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Beer Reigns as Americans' Preferred Alcoholic Beverage

Beer Reigns as Americans' Preferred Alcoholic Beverage
by Zac Auter

Story Highlights

  • Beer continues to edge out wine, liquor as preferred alcoholic drink
  • 65% of Americans say they drink alcoholic beverages
  • A quarter of drinkers say they occasionally drink too much

WASHINGTON, D.C. -- Beer remains the alcoholic beverage of choice among Americans who imbibe alcohol. While 43% of Americans who drink alcohol say they prefer beer, 32% say wine and 20% say liquor.

preferred_beverage 1

These results come from Gallup's 2016 Consumption Habits survey, conducted July 13-17. The 43% of U.S. adult drinkers who say they drink beer most often is the highest since 2002, when 44% said the same. At several points since 2005, wine and beer essentially tied as the preferred alcoholic beverage, but in the last three years beer has held firmly as the top choice.

Americans' drink of choice differs by gender, as it has since the 1990s. Half of female drinkers prefer wine, based on combined data from 2010 through 2016, while beer and liquor tie as their next-favored beverage (23%). Meanwhile, 54% of male drinkers name beer as their preferred drink, followed by liquor (22%) and wine (18%). These gender differences largely echo men's and women's alcoholic beverage preferences from the previous decade (2001-2009).

American Drinkers' Alcoholic Beverage Choice, by Gender
Do you most often drink liquor, wine or beer?
Men, 2001-2009 Men, 2010-2016 Women, 2001-2009 Women, 2010-2016
% % % %
Liquor 19 22 25 23
Wine 20 18 47 50
Beer 57 54 24 23
Gallup, July 13-17, 2016

Most Americans Drink, but Higher-Income More Likely

Since 1939, Gallup has consistently found that a solid majority of Americans consume alcohol; however, the precise percentage has varied between 55% and 71%. The low point came in 1958, while the high occurred in the late 1970s. This year, 65% of Americans say they imbibe and 35% say they wholly abstain.

drink_yes_no 3

The choice to drink alcohol varies markedly among income groups. Between 2010 and 2016, 79% of higher-income Americans said they have occasion to imbibe, compared with 63% of middle-income Americans and 49% of lower-income Americans. These differences may stem from higher-income Americans having more disposable income to spend on alcoholic beverages.

Americans' Reports of Drinking Behavior, by Annual Household Income
2010-2016
Have occasion to drink
%
Less than $30,000 49
$30,000 to less than $75,000 63
$75,000 or more 79
Gallup, July 13-17, 2016

Drinking Not an Issue for Most Americans; More Problematic for Men

In the most recent poll, 25% of those who drink alcohol say they sometimes drink more than they should. Between 2010 and 2016, men (26%) were more likely than women (16%) to say they occasionally drink excessively -- a gender discrepancy largely unchanged from the previous decade.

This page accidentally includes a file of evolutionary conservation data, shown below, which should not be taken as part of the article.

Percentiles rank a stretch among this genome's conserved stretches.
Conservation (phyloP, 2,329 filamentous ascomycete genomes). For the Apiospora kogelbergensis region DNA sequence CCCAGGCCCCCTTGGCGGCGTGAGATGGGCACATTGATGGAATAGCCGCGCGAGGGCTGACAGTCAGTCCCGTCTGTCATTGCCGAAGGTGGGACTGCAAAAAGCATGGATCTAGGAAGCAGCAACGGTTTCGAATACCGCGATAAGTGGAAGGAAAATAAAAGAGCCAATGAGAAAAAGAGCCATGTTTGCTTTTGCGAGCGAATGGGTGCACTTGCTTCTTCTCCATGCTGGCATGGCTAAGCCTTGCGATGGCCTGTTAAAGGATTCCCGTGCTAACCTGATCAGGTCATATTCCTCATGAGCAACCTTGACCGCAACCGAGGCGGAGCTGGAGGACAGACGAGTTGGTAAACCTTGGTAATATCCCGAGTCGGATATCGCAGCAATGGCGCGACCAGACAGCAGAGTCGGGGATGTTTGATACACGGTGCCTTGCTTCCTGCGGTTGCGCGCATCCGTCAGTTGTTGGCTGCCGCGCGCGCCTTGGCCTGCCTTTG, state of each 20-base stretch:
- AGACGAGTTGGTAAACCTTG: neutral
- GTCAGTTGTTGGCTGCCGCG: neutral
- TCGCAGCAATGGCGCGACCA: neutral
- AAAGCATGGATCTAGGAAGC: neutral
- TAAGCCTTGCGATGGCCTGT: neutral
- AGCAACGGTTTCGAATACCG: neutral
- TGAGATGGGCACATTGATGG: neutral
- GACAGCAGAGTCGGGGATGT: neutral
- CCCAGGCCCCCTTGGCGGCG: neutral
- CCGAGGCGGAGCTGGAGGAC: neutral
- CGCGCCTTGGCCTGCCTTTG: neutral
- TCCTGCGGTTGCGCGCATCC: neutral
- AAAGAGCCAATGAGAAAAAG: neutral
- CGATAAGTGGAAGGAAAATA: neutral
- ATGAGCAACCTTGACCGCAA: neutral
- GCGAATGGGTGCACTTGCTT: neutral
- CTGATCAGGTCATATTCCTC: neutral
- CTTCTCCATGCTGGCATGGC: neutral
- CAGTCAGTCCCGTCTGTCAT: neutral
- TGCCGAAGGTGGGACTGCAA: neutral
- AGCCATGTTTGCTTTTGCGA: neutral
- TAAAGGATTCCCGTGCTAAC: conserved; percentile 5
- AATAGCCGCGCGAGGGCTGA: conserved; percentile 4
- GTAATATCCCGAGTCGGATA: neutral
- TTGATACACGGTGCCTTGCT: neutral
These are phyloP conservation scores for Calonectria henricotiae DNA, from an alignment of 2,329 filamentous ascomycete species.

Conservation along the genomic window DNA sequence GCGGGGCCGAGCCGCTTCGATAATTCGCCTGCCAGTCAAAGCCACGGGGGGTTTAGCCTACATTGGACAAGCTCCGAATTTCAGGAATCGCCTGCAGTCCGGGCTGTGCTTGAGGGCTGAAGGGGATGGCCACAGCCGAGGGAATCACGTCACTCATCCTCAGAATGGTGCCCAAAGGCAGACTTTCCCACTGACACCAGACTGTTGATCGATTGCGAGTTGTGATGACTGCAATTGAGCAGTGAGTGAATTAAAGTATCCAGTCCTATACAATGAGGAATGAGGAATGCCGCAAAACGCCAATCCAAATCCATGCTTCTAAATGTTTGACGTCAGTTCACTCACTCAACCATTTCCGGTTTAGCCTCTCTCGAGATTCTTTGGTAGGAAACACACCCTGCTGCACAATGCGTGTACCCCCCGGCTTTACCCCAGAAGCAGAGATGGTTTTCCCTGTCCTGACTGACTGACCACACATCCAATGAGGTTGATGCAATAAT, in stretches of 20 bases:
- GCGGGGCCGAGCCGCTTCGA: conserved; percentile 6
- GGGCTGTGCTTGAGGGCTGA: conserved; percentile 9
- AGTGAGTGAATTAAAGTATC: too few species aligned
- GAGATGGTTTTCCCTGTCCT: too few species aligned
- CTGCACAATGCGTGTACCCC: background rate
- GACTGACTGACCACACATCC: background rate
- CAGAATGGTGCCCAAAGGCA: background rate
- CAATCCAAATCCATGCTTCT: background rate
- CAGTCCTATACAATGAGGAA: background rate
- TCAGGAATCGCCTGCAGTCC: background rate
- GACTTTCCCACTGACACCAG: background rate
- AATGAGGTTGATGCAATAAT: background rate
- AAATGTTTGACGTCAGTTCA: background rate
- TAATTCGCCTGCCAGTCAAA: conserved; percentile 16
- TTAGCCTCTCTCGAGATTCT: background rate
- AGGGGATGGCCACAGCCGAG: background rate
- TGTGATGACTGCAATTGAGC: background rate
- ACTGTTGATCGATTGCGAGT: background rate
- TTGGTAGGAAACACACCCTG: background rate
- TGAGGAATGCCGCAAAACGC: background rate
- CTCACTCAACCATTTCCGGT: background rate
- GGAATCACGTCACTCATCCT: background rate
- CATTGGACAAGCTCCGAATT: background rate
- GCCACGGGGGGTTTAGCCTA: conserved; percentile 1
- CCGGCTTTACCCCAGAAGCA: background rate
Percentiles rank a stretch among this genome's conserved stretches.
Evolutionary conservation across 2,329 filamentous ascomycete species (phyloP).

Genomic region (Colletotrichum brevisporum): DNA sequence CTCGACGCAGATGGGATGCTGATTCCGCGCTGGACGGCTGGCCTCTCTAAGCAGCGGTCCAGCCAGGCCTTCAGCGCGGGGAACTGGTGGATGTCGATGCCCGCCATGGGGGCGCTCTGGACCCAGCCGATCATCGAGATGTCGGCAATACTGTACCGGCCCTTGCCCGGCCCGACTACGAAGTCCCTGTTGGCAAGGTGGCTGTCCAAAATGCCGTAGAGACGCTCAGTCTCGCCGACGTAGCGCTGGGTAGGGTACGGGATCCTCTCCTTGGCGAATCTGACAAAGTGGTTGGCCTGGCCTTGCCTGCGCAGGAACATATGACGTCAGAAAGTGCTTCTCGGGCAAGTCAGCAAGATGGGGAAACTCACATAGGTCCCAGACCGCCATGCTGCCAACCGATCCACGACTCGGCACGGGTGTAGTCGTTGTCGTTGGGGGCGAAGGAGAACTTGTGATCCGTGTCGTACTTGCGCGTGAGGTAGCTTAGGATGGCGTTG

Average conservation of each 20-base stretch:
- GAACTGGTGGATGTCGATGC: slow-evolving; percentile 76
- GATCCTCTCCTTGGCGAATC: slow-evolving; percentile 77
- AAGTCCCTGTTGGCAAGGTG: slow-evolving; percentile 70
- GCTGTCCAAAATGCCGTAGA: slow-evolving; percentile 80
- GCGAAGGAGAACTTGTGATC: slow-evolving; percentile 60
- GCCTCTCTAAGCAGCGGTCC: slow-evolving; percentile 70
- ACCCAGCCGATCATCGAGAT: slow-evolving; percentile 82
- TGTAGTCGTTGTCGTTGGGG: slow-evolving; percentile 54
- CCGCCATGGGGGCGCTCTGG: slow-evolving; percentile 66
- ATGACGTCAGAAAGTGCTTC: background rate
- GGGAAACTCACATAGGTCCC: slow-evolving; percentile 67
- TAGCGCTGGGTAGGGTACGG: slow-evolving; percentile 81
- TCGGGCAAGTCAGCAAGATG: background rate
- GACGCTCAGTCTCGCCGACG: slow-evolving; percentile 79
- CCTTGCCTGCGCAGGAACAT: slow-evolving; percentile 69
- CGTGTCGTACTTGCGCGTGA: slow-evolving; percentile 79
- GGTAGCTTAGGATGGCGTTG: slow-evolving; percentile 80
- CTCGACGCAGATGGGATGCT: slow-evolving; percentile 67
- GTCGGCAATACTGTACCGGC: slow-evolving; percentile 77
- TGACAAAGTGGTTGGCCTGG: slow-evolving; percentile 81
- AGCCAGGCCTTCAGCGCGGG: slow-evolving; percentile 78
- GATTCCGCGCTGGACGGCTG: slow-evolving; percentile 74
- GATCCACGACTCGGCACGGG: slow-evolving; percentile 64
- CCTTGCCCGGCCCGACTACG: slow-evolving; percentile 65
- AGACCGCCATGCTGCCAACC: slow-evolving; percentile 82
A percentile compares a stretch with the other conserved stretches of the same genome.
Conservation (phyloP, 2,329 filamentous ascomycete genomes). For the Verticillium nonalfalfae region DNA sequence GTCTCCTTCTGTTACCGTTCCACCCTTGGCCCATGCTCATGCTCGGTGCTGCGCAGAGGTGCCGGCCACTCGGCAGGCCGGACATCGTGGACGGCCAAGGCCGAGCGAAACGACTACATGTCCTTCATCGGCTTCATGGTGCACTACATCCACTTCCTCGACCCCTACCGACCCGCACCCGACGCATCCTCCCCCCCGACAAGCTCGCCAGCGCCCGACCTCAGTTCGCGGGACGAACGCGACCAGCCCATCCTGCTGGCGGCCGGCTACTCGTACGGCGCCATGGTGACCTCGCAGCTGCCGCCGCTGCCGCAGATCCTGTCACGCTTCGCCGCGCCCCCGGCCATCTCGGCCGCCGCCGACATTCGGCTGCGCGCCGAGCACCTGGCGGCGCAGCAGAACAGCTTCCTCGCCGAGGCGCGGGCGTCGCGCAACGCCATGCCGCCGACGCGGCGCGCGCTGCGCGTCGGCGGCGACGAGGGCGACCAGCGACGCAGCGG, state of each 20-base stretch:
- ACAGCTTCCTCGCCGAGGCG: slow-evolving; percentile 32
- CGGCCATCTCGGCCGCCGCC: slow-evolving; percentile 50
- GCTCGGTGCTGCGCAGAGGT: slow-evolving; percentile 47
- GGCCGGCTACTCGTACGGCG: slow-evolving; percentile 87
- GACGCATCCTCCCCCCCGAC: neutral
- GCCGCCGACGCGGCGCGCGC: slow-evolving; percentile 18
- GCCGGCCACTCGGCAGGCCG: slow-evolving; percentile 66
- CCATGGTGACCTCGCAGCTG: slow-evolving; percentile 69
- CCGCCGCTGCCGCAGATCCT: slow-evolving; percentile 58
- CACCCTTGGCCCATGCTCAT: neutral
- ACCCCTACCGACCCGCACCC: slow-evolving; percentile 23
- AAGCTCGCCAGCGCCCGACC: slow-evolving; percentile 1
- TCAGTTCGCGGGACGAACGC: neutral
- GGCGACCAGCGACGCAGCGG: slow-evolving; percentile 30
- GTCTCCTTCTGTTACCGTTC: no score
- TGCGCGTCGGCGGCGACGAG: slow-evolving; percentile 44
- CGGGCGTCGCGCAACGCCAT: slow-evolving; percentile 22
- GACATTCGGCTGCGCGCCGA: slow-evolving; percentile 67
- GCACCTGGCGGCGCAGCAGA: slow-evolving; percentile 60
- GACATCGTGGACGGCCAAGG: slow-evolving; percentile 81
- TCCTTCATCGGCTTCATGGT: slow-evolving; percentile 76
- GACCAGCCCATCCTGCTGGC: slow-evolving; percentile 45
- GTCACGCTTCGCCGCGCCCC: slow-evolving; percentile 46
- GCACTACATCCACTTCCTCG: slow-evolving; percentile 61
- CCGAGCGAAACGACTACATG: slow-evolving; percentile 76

Reports of Occasionally Drinking Too Much, by Gender
Occasionally drink too much
%
Men, 2010-2016 26
Men, 2001-2009 28
Women, 2010-2016 16
Women, 2001-2009 16
Gallup, July 13-17, 2016

Bottom Line

Drinking remains a popular pastime for most Americans. For the nearly two in three Americans who imbibe, beer is consistently the preferred beverage of choice. However, more women continue to favor wine over beer and liquor. Gender differences in drinking behavior do not stop at favored alcoholic beverage, however. Men are more likely than women to say they occasionally drink more than they should.

A study by the University of Texas at Austin last year revealed that alcohol advertisement sales have increased 400% in the past four decades. This increase in advertisement sales could, in part, reflect a lack of growth in the percentage of Americans who drink alcohol and the stability of their preferred beverage of choice. Alcohol producers must compete with an ever-increasing number of producers and a population of drinkers that, rather than expanding, has remained relatively constant for decades.

Historical data are available in Gallup Analytics.

Survey Methods

Results for this Gallup poll are based on telephone interviews conducted July 13-17, 2016, with a random sample of 1,023 adults, aged 18 and older, living in all 50 U.S. states and the District of Columbia. For results based on the total sample of national adults, the margin of sampling error is ±4 percentage points at the 95% confidence level. For results based on the total sample of 682 adults who drink alcoholic beverages, the margin of sampling error is ±5 percentage points at the 95% confidence level. All reported margins of sampling error include computed design effects for weighting.

Each sample of national adults includes a minimum quota of 60% cellphone respondents and 40% landline respondents, with additional minimum quotas by time zone within region. Landline and cellular telephone numbers are selected using random-digit-dial methods.

View complete question responses and trends.

Learn more about how the Gallup Poll Social Series works.

Gallup


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